Neil Davidson: October 9 1957-May 3 2020
The death was announced on May 3 of Neil Davidson, perhaps the greatest historical sociologist of contemporary Scotland. It is a cliché of obituaries to write, ‘He will be greatly missed’, but in this case we are describing a thinker of exemplary scope, learning and eloquence, who is truly irreplaceable.
I first met Neil at a conference in Glasgow on neoliberalism, when he was still teaching at Strathclyde University. I noticed his openness and willingness to work with others to undertake publications that would start to register the momentous shift from a Keynesian-influenced, mixed-economy capitalism to the financialised capitalism and neoliberalism of today. From this conference he, Patricia McCafferty and David Miller produced Neoliberal Scotland: class and society in a stateless nation (2010). The conference impressed on me that I should read more of his writing, so I started with his books on Scottish history, which seemed to me refreshingly different from anything else I had read in that area. He had written many of his initial publications on the history of Scotland - including its agrarian history - and deservedly won the Deutscher Prize for Discovering the Scottish revolution (2003).
It was a pleasure to be at his presentation to staff when he had been shortlisted for a lectureship in sociology, in the University of Glasgow. Neil spoke with great fluency and passion about his plans for future research - and what plans! In the few years after his appointment he went on to publish more books than many academics and writers do in a lifetime. Reflecting subsequently on the appointment, I thought that he should have been immediately upgraded to a professorship. But at least Glasgow got him, whilst it had notoriously failed to appoint Christopher Hill to one of the history departments, when he applied for a post in the late 1950s ...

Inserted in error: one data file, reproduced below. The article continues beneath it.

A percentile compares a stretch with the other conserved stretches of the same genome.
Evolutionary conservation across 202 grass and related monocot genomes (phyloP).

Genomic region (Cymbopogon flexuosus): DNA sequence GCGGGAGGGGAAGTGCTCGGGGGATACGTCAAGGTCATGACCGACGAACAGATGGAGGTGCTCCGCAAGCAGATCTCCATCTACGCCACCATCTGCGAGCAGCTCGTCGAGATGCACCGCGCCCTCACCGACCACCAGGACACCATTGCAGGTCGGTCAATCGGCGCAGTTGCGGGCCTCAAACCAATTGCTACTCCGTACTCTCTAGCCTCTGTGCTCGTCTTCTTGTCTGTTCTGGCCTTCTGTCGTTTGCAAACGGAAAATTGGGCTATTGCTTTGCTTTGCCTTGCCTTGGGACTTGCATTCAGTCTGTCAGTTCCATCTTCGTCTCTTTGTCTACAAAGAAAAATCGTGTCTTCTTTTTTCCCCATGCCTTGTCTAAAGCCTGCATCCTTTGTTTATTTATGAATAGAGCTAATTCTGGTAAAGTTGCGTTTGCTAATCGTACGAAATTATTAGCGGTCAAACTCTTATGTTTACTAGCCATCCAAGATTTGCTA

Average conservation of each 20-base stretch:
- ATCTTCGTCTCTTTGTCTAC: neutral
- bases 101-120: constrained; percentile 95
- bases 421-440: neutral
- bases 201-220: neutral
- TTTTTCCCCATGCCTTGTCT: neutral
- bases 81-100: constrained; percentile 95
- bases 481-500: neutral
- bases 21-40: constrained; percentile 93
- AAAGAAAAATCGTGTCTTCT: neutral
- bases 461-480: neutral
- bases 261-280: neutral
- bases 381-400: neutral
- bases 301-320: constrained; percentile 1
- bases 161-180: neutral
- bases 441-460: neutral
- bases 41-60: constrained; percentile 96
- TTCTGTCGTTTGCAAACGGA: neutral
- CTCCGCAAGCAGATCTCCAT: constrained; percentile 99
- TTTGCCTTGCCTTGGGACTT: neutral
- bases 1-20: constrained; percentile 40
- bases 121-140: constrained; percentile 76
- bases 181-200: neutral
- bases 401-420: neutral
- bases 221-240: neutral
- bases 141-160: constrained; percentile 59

Neil had already shown himself to be an effective teacher. He had been given an award for teaching at Strathclyde, being appreciated particularly by working class students, but by no means by them alone. In Glasgow, he proved also to be a highly collegial member of staff - giving seminar papers to the department and, more unusually, to the economics students’ Real World Economics Society, which they had set up after the financial crisis, as an alternative to the mainstream economics of the Adam Smith Society. He launched his latest books as each one appeared, opening himself up to criticism by getting discussants to appraise his work, sometimes critically, and responding brilliantly, off the cuff.